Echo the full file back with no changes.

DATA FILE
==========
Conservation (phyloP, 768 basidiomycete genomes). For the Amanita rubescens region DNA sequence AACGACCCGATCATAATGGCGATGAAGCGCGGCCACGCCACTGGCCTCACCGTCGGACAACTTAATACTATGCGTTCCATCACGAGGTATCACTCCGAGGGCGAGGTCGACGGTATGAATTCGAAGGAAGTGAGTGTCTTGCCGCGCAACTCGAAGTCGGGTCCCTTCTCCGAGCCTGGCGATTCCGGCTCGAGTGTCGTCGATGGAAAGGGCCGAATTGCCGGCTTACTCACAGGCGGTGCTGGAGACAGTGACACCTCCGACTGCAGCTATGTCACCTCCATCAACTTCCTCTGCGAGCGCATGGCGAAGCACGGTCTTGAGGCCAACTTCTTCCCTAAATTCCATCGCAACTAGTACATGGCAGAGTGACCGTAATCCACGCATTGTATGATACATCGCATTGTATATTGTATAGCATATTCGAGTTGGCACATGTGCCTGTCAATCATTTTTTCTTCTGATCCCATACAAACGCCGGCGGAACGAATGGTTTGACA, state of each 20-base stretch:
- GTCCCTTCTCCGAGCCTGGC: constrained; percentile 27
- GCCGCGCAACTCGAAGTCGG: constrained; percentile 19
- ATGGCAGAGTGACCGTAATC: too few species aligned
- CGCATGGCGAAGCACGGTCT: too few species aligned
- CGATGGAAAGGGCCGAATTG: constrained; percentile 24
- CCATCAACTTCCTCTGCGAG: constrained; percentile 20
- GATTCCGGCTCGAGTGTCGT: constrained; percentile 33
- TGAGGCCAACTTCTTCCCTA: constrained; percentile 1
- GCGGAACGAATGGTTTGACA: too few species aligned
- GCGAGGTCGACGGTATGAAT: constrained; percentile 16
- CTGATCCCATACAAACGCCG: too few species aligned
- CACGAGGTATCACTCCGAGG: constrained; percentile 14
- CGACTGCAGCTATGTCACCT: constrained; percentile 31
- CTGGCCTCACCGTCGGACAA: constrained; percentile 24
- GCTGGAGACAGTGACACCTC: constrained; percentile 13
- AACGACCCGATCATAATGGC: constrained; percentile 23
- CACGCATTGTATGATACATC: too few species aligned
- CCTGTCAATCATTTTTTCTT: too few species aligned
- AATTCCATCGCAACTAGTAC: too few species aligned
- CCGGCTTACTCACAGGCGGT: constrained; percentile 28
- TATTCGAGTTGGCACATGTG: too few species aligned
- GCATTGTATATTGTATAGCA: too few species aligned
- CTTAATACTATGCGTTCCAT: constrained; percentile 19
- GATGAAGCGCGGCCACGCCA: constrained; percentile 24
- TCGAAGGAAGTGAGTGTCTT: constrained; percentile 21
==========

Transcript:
Conservation (phyloP, 768 basidiomycete genomes). For the Amanita rubescens region DNA sequence AACGACCCGATCATAATGGCGATGAAGCGCGGCCACGCCACTGGCCTCACCGTCGGACAACTTAATACTATGCGTTCCATCACGAGGTATCACTCCGAGGGCGAGGTCGACGGTATGAATTCGAAGGAAGTGAGTGTCTTGCCGCGCAACTCGAAGTCGGGTCCCTTCTCCGAGCCTGGCGATTCCGGCTCGAGTGTCGTCGATGGAAAGGGCCGAATTGCCGGCTTACTCACAGGCGGTGCTGGAGACAGTGACACCTCCGACTGCAGCTATGTCACCTCCATCAACTTCCTCTGCGAGCGCATGGCGAAGCACGGTCTTGAGGCCAACTTCTTCCCTAAATTCCATCGCAACTAGTACATGGCAGAGTGACCGTAATCCACGCATTGTATGATACATCGCATTGTATATTGTATAGCATATTCGAGTTGGCACATGTGCCTGTCAATCATTTTTTCTTCTGATCCCATACAAACGCCGGCGGAACGAATGGTTTGACA, state of each 20-base stretch:
- GTCCCTTCTCCGAGCCTGGC: constrained; percentile 27
- GCCGCGCAACTCGAAGTCGG: constrained; percentile 19
- ATGGCAGAGTGACCGTAATC: too few species aligned
- CGCATGGCGAAGCACGGTCT: too few species aligned
- CGATGGAAAGGGCCGAATTG: constrained; percentile 24
- CCATCAACTTCCTCTGCGAG: constrained; percentile 20
- GATTCCGGCTCGAGTGTCGT: constrained; percentile 33
- TGAGGCCAACTTCTTCCCTA: constrained; percentile 1
- GCGGAACGAATGGTTTGACA: too few species aligned
- GCGAGGTCGACGGTATGAAT: constrained; percentile 16
- CTGATCCCATACAAACGCCG: too few species aligned
- CACGAGGTATCACTCCGAGG: constrained; percentile 14
- CGACTGCAGCTATGTCACCT: constrained; percentile 31
- CTGGCCTCACCGTCGGACAA: constrained; percentile 24
- GCTGGAGACAGTGACACCTC: constrained; percentile 13
- AACGACCCGATCATAATGGC: constrained; percentile 23
- CACGCATTGTATGATACATC: too few species aligned
- CCTGTCAATCATTTTTTCTT: too few species aligned
- AATTCCATCGCAACTAGTAC: too few species aligned
- CCGGCTTACTCACAGGCGGT: constrained; percentile 28
- TATTCGAGTTGGCACATGTG: too few species aligned
- GCATTGTATATTGTATAGCA: too few species aligned
- CTTAATACTATGCGTTCCAT: constrained; percentile 19
- GATGAAGCGCGGCCACGCCA: constrained; percentile 24
- TCGAAGGAAGTGAGTGTCTT: constrained; percentile 21